Qualitative Research on the Perceptions of Factors Influencing Diet and Eating Behaviors Among Primarily Latinx Seventh-Grade Students

Emily Masek, Anaid Gonzalvez, Lela Rankin, Beatriz Vega de Luna, Héctor J. Valdez, Leopoldo Hartmann, Elizabeth Lorenzo, Meg Bruening, Flavio F. Marsiglia, Mary Harthun, Sonia Vega-López

Research output: Contribution to journalArticlepeer-review

3 Scopus citations

Abstract

Background: Latinx youth are a population of concern, at elevated risk for chronic diseases and with poor adherence to dietary recommendations. Objectives: To examine Latinx seventh-grade students’ perceptions of the factors that influence their diet and eating behaviors. Design: This qualitative research used focus groups and an inductive content analysis approach. Participants/setting: Five sex-stratified focus groups (three groups with females) with 35 primarily Latinx seventh-grade students were conducted at two local Title 1 public middle schools in a large metropolitan area of the Southwestern United States. Main outcome measures: The discussion protocol included questions about participants’ food choices, the role of their parents in their diet, and healthy body-related concerns among their peers. Analyses: Verbatim transcripts were coded in NVivo 12 on the basis of specificity, extensiveness, and frequency. Themes emerged from group dialogue, detailed conversations, and predominant topics of discussion, and aligned with ecological systems theory. Results: Participants referred to factors influencing Latinx seventh-grade students’ eating behaviors at the individual, family, household, and school levels. At the individual level, participants described their eating as unhealthy and perceived it as determined by taste, convenience, ease of preparation, and home availability. Participants expressed concerns about diabetes because of their body weight and family history, and identified those concerns as reasons for acceptance of healthy foods and the desire for parents to model healthy eating behaviors. Family-level factors perceived as influencing dietary behaviors included the role of parents as providers of food and models of unhealthy eating, budget constraints, and availability (or lack thereof) of healthy foods at home. Similarly, the identified school-level factors aligned with availability and quality of foods in that environment. Conclusions: Family- and household-related factors emerged as important influences on seventh-grade students’ dietary behaviors. Future diet interventions should incorporate strategies targeting these multiple-level factors that influence dietary intake for Latinx youth and that address the concerns related to disease risk.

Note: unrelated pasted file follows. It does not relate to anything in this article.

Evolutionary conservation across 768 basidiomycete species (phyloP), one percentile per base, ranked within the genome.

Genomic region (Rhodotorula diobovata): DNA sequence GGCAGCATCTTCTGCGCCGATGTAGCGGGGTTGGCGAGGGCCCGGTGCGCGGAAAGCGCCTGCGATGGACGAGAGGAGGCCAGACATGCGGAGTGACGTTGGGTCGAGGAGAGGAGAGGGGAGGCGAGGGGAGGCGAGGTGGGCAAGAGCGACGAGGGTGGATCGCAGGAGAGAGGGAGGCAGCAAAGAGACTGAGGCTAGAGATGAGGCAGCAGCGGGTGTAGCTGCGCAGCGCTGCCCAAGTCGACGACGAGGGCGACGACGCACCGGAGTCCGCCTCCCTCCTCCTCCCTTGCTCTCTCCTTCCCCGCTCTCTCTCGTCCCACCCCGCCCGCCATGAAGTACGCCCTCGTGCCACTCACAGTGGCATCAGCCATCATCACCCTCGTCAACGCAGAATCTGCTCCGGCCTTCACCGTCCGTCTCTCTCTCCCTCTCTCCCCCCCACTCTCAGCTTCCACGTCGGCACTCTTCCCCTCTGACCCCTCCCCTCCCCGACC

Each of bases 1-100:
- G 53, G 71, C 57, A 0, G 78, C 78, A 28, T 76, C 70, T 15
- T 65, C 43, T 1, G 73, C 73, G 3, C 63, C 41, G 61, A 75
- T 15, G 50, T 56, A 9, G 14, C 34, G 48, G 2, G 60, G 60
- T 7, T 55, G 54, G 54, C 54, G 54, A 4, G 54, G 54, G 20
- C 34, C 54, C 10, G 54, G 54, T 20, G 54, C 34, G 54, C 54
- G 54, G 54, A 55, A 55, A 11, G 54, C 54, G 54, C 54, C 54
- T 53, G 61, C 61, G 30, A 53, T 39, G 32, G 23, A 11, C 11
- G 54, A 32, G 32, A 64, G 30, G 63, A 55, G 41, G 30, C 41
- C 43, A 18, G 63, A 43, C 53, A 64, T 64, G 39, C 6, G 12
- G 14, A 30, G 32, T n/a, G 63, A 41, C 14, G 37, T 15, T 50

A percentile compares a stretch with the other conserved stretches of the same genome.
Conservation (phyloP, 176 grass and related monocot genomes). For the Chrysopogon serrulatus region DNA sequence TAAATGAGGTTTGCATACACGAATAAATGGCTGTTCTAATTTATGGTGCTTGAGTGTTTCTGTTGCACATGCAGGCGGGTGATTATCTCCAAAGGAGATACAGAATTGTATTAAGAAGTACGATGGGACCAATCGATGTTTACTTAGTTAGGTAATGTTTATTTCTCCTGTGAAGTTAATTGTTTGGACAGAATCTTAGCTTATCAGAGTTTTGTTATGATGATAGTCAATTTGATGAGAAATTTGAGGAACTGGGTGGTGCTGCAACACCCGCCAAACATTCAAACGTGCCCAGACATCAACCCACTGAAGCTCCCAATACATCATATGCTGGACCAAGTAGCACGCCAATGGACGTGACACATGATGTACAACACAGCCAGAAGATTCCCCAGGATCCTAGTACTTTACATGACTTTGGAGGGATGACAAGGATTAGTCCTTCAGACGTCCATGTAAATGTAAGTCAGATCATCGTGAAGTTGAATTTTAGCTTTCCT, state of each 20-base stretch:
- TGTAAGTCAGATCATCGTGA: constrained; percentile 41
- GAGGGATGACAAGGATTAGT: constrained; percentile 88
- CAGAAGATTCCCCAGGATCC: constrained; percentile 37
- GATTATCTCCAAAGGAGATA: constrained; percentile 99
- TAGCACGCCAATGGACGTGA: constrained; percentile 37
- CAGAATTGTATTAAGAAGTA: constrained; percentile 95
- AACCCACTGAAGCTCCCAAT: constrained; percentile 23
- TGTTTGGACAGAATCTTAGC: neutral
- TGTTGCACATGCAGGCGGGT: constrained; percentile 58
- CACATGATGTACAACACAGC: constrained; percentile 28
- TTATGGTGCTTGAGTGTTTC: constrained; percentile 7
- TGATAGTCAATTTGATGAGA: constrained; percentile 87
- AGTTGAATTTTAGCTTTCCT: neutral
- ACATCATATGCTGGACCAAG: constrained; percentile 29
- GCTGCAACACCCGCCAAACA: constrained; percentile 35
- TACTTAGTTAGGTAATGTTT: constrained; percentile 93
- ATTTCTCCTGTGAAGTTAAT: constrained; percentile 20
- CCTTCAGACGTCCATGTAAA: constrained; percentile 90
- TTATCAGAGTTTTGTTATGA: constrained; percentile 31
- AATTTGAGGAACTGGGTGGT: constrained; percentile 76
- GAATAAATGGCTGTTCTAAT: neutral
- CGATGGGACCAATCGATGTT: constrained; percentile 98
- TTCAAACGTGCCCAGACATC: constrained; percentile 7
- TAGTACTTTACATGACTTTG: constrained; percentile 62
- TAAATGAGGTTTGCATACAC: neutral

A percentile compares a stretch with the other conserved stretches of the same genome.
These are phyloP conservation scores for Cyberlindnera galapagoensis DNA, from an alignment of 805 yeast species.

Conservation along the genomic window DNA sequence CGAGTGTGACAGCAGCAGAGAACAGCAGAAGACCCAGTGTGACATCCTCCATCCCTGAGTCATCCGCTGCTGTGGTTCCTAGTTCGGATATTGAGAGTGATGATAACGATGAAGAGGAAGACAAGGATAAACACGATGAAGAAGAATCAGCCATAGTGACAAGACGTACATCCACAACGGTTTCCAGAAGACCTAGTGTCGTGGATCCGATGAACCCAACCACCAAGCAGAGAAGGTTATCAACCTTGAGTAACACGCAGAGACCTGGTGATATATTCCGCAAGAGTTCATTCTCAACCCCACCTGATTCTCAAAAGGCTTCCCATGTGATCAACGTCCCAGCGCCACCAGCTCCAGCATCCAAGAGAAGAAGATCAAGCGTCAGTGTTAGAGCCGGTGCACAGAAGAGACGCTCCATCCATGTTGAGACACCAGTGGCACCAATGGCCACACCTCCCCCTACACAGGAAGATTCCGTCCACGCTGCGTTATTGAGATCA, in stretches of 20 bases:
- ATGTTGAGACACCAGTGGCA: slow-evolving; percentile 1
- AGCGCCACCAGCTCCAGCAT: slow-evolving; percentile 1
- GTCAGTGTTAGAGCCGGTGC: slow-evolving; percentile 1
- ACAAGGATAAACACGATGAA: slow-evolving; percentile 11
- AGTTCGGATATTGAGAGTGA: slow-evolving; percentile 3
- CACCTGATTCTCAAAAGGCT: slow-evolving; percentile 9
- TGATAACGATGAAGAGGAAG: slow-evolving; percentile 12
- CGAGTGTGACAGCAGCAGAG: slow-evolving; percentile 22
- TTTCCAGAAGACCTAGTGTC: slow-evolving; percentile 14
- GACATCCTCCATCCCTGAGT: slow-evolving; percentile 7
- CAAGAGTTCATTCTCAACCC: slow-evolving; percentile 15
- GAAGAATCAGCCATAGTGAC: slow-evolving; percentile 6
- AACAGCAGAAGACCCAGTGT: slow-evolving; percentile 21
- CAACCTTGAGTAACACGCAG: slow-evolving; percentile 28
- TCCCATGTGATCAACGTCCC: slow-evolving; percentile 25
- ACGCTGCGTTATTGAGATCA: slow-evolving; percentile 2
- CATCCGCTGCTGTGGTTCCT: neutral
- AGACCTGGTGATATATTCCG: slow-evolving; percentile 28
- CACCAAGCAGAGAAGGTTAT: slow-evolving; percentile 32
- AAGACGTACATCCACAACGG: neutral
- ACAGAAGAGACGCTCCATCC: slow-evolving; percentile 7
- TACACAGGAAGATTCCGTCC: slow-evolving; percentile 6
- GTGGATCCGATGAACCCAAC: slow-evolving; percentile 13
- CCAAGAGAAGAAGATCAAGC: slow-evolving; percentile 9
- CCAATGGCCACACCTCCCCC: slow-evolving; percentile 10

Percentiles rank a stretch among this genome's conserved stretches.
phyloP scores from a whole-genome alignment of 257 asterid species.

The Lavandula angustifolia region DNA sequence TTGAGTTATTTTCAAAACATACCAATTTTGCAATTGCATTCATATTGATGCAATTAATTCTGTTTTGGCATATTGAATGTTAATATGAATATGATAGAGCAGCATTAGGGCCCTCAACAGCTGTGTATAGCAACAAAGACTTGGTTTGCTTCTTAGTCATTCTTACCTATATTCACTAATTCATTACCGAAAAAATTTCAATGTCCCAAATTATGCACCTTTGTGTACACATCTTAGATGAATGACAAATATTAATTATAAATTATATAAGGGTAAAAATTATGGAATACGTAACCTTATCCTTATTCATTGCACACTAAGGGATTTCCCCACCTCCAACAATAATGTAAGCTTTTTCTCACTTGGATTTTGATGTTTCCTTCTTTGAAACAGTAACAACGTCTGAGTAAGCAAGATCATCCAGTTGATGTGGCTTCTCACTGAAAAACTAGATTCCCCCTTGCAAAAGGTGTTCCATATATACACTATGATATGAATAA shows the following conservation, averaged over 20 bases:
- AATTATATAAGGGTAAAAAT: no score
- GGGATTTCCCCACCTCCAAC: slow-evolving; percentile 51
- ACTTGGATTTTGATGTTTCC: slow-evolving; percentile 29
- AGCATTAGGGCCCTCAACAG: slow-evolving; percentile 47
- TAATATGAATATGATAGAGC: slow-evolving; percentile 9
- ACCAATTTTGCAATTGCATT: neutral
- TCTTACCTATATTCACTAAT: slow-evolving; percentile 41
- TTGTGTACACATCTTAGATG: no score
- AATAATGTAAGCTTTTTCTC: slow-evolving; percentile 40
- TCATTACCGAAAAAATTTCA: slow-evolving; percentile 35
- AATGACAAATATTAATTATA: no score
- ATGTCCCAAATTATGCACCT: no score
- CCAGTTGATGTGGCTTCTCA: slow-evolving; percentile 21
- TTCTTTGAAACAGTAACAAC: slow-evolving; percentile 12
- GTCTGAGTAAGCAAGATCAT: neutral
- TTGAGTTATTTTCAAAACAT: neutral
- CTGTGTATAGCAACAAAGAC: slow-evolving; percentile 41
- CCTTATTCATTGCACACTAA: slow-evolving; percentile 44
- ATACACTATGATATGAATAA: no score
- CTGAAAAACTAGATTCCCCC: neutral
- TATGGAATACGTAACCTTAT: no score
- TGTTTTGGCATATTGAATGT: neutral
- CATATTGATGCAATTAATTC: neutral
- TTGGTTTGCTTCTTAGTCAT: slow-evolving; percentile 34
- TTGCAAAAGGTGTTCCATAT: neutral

Original languageEnglish (US)
Pages (from-to)1011-1021
Number of pages11
JournalJournal of the Academy of Nutrition and Dietetics
Volume123
Issue number7
DOIs
StatePublished - Jul 2023

All Science Journal Classification (ASJC) codes

  • Food Science
  • Nutrition and Dietetics

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